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India 2015: Brand Building: Social Media

Deceptively familiar, social media in India is distinctively Indian

Brands need to understand how Indians communicate online 

Divya Khanna
VP, Strategic Planning Director
J. Walter Thompson

J. Walter Thompson is South Asia’s leading and most admired marketing communications agency that offers a truly integrated network across South Asia. It provides powerful 360 degree total communication solutions to its clients across India through: Mainstream advertising, Hungama Digital Services, Social Wavelength, Encompass, Thompson Social and J. Walter Thompson Rural.

It’s an old story, dramatized in a 2008 HSBC campaign. When washing machines were first introduced in India, they were slow to pick up because of the irregular electricity, limited water and cheap domestic labor. Except in the state of Punjab. Noveau riche farmers, it seemed, were eager adopters. A market visit revealed little cause to celebrate. The machines were being used to make the yoghurt drink lassi, not to wash clothes.

The campaign illustrated the potential for misunderstanding when the subtleties of local market communication are ignored. This lesson is especially relevant in India where people have distinctive ways of socializing. And today, with the rise of social media, those distinctive behaviors happen both offline and online.

The washing machine legend is often invoked in marketing discussions as a warning to those who would seek to lead Indian consumers. Much like our sacred cows, we go our own way. Any questioning into the whys and wherefores always results in our infamous half-nod-half-shake with a “we are like that only.” As Rama Bijapurkar says in the preface to her book with this name, “...India and Indians aren’t going to become like someplace else or someone else, but will continue to march down their own road to their own future destination.”

So why would social media be any different? Granted that the Internet population is still a drop in the Indian demographic, but even this niche tends to behave in a recognizably Indian manner online. Empowered Indians feel comfortable engaging with the globalized world on their own terms. Offline attitudes, behavior and relationships are not merely replicated but also complement those displayed online. Here are some basic insights about Indian socializing:


Airtel’s “friendship” campaign in 2011 touched a chord not just with youth but also with consumers in every age segment. Everyone is a friend, we insult very few with the term “acquaintance.” So we have our school and college friends, our building friends, our early childhood buddies, our work friends even our family friends. While most of these may join us online, social media platforms help us reach out and make even more friends. The online world is like an endless dinner party to scope out more friends. Thus we now have Facebook friends, LinkedIn friends, and even online gaming friends.


We like to ask questions and air opinions about everything without much heed to political correctness or any other reservations. It can seem intrusive but we’re unabashed about it. Offline, our reach is restricted but online everyone is fair game. Many celebrities have realized this the hard way, especially on Twitter.


Doing things alone is not a general practice in India. There is a preference to be together as often as possible. Sure, a rarefied few might catch a meal or a movie alone but they are aware of the judgment directed their way, so they try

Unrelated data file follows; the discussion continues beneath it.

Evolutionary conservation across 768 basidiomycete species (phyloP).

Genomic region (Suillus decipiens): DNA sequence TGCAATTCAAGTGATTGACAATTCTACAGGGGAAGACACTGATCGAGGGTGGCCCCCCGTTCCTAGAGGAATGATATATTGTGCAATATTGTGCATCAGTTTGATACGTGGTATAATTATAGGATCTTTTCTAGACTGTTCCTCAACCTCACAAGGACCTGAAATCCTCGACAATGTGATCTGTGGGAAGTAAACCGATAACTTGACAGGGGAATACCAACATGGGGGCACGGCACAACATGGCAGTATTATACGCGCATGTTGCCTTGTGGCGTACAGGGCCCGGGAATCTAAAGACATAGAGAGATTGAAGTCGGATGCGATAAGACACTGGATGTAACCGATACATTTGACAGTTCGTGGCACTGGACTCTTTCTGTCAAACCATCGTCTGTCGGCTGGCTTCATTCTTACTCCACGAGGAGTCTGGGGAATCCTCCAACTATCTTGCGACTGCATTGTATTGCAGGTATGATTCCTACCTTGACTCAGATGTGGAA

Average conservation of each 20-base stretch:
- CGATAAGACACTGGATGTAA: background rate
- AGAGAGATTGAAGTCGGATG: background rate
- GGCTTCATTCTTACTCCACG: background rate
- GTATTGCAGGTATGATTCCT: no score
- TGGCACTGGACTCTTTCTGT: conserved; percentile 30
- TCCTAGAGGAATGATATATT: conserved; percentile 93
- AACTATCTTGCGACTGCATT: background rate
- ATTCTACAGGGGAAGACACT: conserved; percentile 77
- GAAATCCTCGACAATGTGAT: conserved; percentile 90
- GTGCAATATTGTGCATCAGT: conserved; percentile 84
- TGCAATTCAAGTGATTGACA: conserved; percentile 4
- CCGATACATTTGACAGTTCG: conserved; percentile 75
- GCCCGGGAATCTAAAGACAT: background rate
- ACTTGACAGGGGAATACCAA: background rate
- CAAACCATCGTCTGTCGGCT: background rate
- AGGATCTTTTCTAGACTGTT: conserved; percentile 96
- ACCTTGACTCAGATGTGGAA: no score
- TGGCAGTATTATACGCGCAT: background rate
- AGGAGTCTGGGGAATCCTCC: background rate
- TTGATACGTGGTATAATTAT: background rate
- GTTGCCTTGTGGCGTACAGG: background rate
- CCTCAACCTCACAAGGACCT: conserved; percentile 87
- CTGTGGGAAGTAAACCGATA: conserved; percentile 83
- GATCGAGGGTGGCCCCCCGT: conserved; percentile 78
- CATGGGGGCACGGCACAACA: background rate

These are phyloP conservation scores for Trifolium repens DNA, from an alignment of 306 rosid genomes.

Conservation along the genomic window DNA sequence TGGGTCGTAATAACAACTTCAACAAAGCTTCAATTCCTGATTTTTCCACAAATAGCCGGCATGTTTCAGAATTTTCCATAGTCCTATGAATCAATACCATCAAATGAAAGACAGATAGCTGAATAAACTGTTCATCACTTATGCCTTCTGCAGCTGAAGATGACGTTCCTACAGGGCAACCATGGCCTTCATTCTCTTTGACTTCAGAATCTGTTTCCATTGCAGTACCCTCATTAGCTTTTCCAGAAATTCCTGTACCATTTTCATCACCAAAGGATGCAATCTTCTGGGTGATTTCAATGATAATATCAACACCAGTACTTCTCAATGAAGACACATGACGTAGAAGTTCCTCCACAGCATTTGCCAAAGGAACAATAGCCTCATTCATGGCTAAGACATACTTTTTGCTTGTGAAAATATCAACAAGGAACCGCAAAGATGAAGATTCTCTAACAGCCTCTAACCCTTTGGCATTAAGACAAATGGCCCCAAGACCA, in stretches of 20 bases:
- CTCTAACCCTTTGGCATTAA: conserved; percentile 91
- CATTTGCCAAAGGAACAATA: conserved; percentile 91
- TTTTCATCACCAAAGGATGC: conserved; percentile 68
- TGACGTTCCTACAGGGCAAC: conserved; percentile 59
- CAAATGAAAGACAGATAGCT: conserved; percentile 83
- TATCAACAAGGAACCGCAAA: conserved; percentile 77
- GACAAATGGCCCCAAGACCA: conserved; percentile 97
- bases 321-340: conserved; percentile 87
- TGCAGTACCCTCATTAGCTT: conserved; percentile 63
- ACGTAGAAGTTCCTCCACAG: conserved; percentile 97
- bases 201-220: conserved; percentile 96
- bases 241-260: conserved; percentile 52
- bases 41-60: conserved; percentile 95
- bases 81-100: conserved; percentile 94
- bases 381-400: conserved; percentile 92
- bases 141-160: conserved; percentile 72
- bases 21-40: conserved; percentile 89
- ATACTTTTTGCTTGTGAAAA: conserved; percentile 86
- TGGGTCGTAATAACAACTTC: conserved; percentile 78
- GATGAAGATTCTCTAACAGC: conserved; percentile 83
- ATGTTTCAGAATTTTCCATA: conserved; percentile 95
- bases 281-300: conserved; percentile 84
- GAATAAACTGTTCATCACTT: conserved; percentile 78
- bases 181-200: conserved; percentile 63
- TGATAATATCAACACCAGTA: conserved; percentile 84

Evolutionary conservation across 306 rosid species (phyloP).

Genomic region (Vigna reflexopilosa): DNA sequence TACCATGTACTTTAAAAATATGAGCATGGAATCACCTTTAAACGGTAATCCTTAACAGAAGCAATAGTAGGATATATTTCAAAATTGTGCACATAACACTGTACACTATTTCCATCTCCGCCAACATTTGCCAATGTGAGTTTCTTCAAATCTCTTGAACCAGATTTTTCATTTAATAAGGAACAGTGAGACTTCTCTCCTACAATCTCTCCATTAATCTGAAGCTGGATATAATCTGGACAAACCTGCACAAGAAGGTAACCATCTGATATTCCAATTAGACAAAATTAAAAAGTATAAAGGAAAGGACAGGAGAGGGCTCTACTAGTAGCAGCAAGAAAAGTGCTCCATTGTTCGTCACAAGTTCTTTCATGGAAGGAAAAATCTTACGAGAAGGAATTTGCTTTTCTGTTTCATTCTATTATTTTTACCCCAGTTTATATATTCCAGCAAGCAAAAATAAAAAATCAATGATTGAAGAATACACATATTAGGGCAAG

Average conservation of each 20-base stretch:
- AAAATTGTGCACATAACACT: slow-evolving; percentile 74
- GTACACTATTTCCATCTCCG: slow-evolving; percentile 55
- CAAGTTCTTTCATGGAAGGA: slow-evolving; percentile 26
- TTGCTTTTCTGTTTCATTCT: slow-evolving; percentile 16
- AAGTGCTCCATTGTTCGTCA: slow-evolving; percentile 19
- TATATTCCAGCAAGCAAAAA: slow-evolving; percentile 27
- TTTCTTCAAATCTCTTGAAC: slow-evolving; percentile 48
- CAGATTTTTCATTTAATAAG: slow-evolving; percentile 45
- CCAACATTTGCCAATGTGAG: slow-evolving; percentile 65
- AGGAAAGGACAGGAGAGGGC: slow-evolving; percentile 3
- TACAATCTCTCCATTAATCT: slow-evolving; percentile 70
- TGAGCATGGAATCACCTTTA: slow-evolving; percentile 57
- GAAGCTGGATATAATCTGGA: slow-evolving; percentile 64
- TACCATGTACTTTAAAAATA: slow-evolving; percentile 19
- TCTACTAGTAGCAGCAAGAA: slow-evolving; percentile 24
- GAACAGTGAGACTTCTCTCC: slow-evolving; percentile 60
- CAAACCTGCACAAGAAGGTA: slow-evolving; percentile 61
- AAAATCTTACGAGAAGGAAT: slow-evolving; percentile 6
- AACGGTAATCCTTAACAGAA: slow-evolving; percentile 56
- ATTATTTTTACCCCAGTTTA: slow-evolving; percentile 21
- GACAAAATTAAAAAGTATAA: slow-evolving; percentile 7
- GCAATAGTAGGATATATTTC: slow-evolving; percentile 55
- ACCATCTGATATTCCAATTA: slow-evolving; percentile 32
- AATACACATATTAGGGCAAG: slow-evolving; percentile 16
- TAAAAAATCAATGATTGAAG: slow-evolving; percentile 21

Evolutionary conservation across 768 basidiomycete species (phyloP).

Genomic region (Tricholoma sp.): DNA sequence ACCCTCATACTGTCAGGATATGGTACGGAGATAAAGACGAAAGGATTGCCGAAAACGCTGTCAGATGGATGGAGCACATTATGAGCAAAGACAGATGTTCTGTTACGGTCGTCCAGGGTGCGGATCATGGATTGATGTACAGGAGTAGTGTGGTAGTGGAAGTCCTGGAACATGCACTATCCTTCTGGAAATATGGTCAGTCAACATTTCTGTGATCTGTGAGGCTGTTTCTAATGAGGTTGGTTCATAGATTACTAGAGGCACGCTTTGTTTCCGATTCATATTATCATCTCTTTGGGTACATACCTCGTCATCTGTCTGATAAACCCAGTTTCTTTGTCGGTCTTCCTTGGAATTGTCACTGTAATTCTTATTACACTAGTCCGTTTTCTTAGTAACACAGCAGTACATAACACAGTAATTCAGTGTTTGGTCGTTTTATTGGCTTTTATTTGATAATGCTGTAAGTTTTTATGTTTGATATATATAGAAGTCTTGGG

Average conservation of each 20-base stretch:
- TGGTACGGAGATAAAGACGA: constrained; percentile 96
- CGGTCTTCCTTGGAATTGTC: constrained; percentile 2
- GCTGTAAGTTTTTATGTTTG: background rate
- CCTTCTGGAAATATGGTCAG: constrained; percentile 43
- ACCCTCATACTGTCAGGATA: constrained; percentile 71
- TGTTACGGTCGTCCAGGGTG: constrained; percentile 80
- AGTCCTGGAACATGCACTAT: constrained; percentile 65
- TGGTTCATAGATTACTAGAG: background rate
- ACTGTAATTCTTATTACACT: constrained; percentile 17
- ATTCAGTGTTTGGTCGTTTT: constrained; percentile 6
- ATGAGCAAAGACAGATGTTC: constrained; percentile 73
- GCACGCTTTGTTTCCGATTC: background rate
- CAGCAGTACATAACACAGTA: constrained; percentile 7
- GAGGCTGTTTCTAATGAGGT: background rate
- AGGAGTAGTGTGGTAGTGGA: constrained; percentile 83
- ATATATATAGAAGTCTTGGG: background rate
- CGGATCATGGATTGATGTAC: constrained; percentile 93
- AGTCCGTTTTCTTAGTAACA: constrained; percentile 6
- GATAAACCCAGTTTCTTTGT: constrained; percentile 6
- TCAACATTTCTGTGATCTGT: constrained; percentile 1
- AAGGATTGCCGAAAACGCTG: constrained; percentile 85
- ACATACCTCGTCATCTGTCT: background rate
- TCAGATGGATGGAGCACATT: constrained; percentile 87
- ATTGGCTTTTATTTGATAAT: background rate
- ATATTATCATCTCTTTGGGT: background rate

to look less alone, seeking company in a book or a device. We seek safety in numbers online too. Rather than avoid our parents on Facebook, we’re the ones who help them get there, as the YouTube series “Tech Conversations with My Dad” demonstrates. In collaboration, Airtel and India’s TVF comedy network show fathers phoning their grown children to ask technical questions at inconvenient times. For example, during an intimate dinner, when a man is about to propose marriage, his mobile rings.


We like to figure things out. And it’s our friends who help and guide us rather than some nameless tech support. Blackberry always positioned itself as a business phone but its earlier sales surge in India was actually driven by college students who saw the value in its free BBM messaging service as a way to stay in constant touch with their friends. This was before WhatsApp and Facebook’s mobile app were available. Vodafone showcased this in its popular “Blackberry Boys” ad in 2010.


Just because we’re modernizing doesn’t mean we have let go of traditions. In fact, technology can be a catalyst for reviving and refreshing traditions we reluctantly left behind. A lot of the early and bigger successes in the technology space have catered to quintessentially Indian needs. Examples include: Shaadi.com and other online matchmaking portals, live streaming of weddings, puja prayer ceremonies and other rituals, along with websites and apps that help with everything from putting together janam kundalis, Vedic horoscopes, to moon viewing on the festival of Karva Chauth.


Last year, a popular Indian actress demonstrated that an embarrassing moment on TV can be laughed off online. When quizzed on a talk show about the name of the president of India, she mistakenly named a dead person. But the young actress proved smart enough to cooperate with the “All India Bakchod,” an edgy YouTube program,
for a video in which she made fun of herself. The video helped increase her popularity, which motivated more celebrities to get into online videos. The real lesson here is that TV and YouTube don’t need to compete for eyeballs. They can complement each other. TV, thanks to popular reality shows, still has value for group viewing situations. The conversations it sparks can be continued online, where there is less censorship and much demand for more straight-talking and irreverent humor.